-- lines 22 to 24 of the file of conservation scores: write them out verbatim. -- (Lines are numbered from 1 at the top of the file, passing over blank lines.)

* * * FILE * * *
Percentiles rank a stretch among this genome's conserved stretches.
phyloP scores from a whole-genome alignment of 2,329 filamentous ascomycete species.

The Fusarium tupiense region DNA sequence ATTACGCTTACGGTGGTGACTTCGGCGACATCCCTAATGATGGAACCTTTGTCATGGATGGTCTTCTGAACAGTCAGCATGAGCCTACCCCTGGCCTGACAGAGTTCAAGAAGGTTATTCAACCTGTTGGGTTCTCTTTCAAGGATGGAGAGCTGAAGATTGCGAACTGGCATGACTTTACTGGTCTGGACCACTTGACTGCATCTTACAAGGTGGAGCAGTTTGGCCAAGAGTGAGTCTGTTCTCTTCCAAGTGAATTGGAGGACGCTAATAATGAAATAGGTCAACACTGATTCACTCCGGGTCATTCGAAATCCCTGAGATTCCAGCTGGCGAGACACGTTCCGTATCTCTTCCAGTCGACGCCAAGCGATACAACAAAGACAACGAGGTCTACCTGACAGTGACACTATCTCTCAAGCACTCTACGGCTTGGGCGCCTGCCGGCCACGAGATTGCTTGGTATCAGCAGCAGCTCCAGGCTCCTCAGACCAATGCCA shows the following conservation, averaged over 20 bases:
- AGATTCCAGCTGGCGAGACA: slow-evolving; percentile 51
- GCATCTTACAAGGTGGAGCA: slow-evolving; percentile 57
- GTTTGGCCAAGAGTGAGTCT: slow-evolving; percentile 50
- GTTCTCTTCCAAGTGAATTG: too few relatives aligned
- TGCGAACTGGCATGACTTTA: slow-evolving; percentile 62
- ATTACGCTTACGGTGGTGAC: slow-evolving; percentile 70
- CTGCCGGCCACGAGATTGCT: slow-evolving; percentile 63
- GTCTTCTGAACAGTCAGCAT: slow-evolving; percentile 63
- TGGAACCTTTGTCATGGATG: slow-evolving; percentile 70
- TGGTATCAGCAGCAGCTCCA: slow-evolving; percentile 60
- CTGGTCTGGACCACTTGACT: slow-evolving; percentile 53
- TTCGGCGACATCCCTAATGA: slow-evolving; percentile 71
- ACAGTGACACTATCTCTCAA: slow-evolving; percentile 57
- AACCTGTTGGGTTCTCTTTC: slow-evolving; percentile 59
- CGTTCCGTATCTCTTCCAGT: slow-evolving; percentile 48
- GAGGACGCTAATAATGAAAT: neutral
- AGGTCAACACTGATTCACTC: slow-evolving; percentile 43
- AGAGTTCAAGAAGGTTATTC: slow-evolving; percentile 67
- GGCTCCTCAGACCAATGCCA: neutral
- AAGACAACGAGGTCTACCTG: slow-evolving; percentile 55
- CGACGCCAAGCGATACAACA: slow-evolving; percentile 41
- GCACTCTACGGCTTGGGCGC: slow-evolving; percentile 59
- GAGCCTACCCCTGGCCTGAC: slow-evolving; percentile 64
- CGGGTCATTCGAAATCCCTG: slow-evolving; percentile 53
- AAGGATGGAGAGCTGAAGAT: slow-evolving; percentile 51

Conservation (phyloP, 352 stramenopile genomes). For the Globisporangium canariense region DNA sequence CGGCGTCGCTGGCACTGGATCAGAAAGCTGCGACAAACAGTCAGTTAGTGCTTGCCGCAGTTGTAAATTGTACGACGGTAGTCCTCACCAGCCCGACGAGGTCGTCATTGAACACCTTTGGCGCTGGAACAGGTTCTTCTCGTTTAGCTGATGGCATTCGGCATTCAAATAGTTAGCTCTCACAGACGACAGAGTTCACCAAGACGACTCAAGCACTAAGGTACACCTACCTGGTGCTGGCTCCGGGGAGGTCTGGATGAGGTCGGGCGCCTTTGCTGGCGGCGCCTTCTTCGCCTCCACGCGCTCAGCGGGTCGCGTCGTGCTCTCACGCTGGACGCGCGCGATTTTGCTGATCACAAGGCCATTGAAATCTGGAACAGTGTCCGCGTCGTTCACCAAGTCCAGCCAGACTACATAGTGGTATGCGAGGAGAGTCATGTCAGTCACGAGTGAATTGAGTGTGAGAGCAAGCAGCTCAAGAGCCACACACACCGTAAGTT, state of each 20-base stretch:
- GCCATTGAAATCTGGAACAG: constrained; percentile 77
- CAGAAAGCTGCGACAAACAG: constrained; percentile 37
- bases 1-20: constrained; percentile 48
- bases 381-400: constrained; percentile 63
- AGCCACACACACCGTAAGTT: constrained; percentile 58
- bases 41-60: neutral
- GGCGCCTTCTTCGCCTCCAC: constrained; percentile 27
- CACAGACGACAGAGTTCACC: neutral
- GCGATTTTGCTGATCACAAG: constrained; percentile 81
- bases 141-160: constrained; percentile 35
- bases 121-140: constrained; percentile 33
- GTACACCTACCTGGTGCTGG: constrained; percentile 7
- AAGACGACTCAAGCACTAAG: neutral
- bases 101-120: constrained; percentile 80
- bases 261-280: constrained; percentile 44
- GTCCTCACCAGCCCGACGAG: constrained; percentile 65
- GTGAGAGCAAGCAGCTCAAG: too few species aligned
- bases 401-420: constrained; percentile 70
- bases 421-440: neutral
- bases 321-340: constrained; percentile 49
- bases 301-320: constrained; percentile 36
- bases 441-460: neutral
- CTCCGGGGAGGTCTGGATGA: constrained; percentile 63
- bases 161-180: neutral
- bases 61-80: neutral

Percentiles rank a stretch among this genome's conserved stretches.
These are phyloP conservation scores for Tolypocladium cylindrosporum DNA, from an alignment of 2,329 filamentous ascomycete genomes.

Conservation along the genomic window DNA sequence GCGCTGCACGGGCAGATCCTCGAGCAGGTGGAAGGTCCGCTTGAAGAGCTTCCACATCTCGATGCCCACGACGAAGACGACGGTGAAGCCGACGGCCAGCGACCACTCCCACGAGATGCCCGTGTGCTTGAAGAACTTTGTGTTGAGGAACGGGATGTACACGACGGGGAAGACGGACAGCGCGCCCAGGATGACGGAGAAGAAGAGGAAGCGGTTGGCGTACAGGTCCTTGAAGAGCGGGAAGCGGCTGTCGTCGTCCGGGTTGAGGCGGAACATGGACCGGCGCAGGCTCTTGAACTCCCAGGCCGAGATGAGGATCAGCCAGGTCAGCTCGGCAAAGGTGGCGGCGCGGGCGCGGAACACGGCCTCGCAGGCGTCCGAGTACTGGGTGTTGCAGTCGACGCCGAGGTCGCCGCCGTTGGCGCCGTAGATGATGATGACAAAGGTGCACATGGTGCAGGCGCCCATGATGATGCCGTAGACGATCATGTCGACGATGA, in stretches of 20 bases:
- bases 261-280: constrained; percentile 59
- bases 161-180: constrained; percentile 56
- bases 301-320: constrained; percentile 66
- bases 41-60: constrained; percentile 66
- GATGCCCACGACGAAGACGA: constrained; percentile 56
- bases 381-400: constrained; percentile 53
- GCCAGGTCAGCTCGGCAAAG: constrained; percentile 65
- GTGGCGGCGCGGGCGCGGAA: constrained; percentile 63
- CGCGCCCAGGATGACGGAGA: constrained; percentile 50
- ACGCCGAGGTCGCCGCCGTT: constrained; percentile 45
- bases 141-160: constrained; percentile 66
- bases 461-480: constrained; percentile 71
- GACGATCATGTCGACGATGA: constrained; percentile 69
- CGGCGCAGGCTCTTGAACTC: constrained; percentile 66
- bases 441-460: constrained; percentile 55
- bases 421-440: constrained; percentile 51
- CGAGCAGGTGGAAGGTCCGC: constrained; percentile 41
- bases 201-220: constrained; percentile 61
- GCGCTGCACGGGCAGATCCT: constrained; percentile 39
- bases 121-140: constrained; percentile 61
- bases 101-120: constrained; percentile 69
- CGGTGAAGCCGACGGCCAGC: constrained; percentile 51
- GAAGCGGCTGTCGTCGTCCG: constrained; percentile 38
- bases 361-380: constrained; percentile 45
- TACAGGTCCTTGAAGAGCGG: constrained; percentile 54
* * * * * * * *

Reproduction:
- GGCTCCTCAGACCAATGCCA: neutral
- AAGACAACGAGGTCTACCTG: slow-evolving; percentile 55
- CGACGCCAAGCGATACAACA: slow-evolving; percentile 41